HAVANA TIMES — The United States and Cuba will resume on Thursday in Havana the migration talks initiated almost half a year ago in Washington, confirmed sources of the US Interests Section in Havana on Tuesday.
The US delegation said it will appear before the press on Friday to give details of the talks, noted dpa news.
The US severed diplomatic ties with Cuba more than half a century ago and maintains a commercial and economic embargo on the island. It also forbids its citizens to visit Cuba without special Treasury Department permission. (Cuban-Americans are now exempt from the travel ban).
The current meetings on migration issues resumed in July 2013 in Washington. The last round took place two years earlier.
The talks will focus on immigration issues. The Obama administration has said on several occasions that this form of dialogue does not represent a change in US policy toward Cuba.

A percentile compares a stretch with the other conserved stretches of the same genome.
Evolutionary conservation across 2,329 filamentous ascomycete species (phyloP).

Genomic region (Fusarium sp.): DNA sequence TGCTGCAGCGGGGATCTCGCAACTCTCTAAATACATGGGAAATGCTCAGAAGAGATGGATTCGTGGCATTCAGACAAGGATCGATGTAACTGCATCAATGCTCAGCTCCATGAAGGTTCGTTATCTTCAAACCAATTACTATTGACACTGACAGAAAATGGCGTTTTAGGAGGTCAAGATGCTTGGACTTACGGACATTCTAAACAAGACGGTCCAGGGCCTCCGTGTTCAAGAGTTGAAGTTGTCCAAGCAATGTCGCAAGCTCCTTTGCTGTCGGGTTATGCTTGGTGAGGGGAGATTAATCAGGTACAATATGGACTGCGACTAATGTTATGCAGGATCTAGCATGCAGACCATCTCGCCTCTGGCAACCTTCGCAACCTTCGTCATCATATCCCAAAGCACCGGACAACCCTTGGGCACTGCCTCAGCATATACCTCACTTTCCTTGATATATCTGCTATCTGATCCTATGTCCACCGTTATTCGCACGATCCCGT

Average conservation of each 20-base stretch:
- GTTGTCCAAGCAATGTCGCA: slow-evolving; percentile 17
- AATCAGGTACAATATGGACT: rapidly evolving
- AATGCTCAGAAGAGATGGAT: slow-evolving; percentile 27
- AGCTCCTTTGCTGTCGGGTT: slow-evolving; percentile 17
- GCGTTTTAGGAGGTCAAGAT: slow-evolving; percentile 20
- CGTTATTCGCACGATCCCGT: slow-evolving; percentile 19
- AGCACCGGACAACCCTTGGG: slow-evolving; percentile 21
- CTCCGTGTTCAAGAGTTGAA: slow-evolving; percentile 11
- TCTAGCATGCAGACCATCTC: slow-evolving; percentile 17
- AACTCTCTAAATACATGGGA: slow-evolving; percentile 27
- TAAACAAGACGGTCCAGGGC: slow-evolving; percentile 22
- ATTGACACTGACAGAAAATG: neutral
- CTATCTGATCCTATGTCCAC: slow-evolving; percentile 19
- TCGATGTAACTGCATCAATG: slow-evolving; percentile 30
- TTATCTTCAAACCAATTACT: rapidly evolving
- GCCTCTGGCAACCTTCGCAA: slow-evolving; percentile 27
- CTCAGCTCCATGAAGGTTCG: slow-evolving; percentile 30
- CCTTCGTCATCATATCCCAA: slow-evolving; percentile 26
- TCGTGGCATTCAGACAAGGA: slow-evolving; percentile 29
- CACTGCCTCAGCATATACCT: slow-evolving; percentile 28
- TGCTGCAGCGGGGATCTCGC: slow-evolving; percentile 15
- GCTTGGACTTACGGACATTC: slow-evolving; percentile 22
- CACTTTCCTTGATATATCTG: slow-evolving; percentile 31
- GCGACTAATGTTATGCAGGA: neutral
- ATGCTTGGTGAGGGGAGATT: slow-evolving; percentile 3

Obama in 2009 resumed migration talks held for the first time in 1995. They had been suspended for six years starting 2003 during the George W. Bush administration.
The case of US agent Alan Gross, arrested in Cuba in December 2009 and later sentenced to prison on the island for crimes against state security, caused a pause in discussions until January 2011.
Cuba hopes to achieve with the United States a new immigration agreement. The last one was signed in 1994 following the “rafters crisis” when thousands of Cubans reached US shores in a weeks long mass exodus.
Since then, Washington agreed to grant 20,000 visas per year to Cubans to facilitate an orderly exit from the island, while Havana agreed to accept those who are returned by the US authorities without imposing reprisals.
With more than 1.5 million residents of Cuban origin based mainly in Florida, the United States is the country where most of the island’s exiles have settled.